Managing Director, Cerner Middle East & Africa
CEO, Philips Middle East & Turkey
MICHAEL POMERANCE Governments cannot afford to pay for rising healthcare costs as most countries have a maximum budget and services are taken away when that maximum is reached. The market will move into a direction where the consumer gets a stipend from the government to cover their healthcare expenses. This will shift the financial burden of unhealthy lifestyles from the government to the individual. The consumer’s control over personal data will allow individuals to design a personalized health system. The largest healthcare costs are because of lifestyle-related diseases, and once consumers are financially penalized or rewarded for their lifestyle, healthier lifestyle choices will prevail, and government spending will decrease. It is just a matter of time before such a system is developed.
ÖZLEM FİDANCI Prevention is extremely important in the vision of the UAE and the Ministry of Health and Prevention. Chronic diseases such as diabetes, obesity, and cardiovascular diseases are increasing in the region as a result of lifestyle-related challenges such as poor eating habits, stress, and inadequate physical activity. That creates a huge burden on the healthcare system. Building more hospitals and hiring more physicians will not be sufficient without dealing with the cause of these diseases, so that is an important area where we can help through our technologies. In order to increase the impact of technology, connectivity is extremely important. Prevention and connectivity are the main topics that we have to focus on in the UAE as well as in the region. There is already great infrastructure in place, though we can make it more connected and seamless with connected care technologies. If we can control chronic diseases through prevention, awareness, and education and link healthcare through connected care propositions, patient outcomes will significantly improve, and the financial burden will decrease.
MP Previously, the market for healthcare IT was focused on hospitals and clinics, but now the majority of the providers have a system that has turned the market back to the consumer. The market started with Fitbit and step counters, but it is evolving fast. Diabetes can now be measured with skin patches; clothes will soon feature health sensors. The world is fast approaching a period where the healthcare system will be exposed to the patient’s entire information. This mass amount of data will be uploaded to the doctor’s office to create the best possible environment for the patient. Presently, a doctor has only 3-5% of a patient’s health-related data but technology has already started to play a key role in this regard.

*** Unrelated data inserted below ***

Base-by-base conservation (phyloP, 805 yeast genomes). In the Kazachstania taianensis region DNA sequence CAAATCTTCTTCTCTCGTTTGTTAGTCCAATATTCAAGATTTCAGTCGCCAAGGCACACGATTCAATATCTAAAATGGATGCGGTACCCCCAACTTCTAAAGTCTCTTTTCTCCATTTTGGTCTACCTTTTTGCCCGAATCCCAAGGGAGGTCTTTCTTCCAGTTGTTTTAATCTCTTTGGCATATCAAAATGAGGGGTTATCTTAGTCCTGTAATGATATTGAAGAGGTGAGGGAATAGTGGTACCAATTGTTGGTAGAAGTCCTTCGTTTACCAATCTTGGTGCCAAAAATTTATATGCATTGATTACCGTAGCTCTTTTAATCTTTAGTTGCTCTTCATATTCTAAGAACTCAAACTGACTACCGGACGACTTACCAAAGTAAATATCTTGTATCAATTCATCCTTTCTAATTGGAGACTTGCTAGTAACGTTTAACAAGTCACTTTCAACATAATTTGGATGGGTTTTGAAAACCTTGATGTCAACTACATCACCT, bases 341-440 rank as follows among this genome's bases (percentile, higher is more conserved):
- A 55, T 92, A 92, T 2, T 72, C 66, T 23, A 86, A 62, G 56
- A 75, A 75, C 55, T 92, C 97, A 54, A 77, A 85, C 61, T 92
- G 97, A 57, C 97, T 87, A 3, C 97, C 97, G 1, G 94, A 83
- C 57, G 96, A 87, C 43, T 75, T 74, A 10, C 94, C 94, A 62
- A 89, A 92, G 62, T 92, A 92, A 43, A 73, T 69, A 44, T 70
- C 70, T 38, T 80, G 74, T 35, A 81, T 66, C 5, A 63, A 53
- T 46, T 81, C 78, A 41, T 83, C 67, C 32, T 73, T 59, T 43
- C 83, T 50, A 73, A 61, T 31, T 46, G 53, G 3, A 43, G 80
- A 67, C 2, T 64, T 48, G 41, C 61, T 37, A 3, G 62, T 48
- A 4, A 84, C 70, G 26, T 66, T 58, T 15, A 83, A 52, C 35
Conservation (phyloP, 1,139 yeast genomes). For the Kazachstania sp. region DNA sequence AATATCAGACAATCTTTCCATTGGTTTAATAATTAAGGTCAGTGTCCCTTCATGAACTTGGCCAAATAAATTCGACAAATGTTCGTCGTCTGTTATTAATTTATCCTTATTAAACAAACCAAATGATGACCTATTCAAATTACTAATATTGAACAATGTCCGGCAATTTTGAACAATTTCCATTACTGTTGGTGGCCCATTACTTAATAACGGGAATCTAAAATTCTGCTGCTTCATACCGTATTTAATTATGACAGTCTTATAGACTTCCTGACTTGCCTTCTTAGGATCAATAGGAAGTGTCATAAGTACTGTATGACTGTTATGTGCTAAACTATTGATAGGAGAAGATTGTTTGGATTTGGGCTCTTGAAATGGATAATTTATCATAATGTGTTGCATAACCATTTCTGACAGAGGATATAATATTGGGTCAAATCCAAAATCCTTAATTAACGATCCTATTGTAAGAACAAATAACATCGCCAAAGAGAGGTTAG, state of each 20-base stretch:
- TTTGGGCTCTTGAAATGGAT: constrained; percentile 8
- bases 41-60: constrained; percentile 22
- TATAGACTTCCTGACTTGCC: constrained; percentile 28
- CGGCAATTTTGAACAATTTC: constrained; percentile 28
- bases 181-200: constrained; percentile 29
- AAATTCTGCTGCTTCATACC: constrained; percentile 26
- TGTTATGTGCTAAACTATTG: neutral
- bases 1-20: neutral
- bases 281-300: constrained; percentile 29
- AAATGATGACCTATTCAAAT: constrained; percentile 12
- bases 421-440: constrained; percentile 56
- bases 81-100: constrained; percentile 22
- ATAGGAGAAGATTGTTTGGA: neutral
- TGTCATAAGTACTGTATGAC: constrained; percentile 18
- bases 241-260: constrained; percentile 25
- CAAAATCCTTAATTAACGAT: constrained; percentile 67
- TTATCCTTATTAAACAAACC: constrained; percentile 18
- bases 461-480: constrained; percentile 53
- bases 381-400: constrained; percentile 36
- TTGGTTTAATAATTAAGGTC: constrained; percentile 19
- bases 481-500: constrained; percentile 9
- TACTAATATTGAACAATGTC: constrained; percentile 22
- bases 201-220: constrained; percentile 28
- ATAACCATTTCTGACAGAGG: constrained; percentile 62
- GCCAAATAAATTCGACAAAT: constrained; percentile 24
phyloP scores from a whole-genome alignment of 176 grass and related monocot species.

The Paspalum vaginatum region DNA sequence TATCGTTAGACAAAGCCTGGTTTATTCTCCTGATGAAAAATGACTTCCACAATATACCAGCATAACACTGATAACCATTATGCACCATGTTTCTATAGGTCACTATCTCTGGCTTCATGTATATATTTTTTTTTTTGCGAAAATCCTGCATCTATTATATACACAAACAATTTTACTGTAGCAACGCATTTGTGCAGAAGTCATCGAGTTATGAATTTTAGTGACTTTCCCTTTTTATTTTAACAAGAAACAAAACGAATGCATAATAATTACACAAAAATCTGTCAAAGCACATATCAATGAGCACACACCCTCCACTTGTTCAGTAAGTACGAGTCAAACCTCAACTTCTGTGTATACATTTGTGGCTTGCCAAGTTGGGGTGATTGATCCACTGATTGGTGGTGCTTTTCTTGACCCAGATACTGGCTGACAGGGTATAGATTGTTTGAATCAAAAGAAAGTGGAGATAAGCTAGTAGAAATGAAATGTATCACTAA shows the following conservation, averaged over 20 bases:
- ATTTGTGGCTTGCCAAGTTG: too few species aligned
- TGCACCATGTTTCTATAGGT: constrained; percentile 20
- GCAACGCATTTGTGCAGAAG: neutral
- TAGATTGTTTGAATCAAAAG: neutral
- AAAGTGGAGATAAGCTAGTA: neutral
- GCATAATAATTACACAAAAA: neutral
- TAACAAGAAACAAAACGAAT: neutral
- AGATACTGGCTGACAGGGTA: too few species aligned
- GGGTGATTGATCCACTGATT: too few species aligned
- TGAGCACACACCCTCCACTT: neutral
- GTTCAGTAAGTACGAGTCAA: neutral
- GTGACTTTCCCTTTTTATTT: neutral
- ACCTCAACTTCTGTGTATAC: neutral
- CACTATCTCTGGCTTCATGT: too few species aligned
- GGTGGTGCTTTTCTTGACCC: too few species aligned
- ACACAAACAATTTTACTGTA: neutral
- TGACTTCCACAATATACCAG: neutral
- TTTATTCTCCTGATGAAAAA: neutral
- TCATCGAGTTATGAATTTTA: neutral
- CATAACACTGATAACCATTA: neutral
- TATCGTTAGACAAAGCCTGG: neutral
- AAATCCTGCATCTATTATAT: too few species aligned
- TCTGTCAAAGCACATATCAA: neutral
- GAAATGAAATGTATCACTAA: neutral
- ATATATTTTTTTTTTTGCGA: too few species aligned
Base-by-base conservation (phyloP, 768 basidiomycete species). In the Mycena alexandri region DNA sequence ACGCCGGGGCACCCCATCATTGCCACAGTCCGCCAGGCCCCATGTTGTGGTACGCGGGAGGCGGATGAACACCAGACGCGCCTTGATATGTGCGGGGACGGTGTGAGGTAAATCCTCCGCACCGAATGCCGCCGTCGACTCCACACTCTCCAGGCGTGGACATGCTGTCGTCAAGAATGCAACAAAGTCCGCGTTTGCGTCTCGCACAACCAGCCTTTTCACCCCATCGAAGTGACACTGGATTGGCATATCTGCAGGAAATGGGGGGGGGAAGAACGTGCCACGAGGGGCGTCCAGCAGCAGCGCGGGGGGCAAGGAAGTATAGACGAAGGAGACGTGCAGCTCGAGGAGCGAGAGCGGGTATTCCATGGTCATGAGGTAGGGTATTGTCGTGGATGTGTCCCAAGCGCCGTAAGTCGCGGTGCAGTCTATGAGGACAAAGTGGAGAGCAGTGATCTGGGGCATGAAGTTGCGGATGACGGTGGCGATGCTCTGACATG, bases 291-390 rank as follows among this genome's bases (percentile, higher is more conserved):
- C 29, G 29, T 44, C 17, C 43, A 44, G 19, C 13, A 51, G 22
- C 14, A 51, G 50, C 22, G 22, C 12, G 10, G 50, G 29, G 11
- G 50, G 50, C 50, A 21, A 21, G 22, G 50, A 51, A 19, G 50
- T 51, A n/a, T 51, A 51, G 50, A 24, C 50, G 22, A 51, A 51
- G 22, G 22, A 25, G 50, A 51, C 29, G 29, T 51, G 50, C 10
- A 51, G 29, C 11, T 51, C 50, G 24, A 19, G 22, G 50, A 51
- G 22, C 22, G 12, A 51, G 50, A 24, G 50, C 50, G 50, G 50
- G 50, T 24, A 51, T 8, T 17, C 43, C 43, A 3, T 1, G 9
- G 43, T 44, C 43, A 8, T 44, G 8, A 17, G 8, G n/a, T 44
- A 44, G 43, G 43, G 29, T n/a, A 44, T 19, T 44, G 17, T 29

ÖF Philips is well positioned because we have excellent consumer and patient insights and the best technology. Even if we focus on prevention, it is unavoidable that some people get sick and need to go to hospitals. This is why first-time-right diagnosis is important, and Philips has state-of-the-art technology based on AI to support this. A patient’s data can be compared with other patients’ data in the cloud, leading to precise diagnosis and much more accurate treatment plans. This gives rise to better and quicker treatment and discharges patients from the hospital earlier. Together with Dubai Health Authority, we developed a program to promote and increase the number of women who undergo the screening of breast cancer in Dubai, using predictive analysis. First-time-right diagnosis can save many lives, because the later the diagnosis, the less effective the treatment. We also use predictive analysis and AI to help hospitals make better use of ICUs, which are the most expensive and critical part of hospitals. In order to support patient outcomes and increase efficiency, we are able to bring TeleICU, a remote command center that monitors all patient data and enables doctors to react faster to patient deterioration. Another front Philips is working on is digital pathology, in which we digitally analyze cancer tissue using AI. This greatly enhances diagnostic accuracy. When we bring this information together with other digitized information, such as from CT scans and MR scans, we create an oncology information system. With this IT tool we can improve the accuracy of diagnoses by 25%.
UAE, UAE, DUBAI - Health & Education
President & Head MEA Cluster, Novartis
UAE, UAE, DUBAI - Telecoms & IT
Senior Director and General Manager for United Arab Emirates, DELL Technologies
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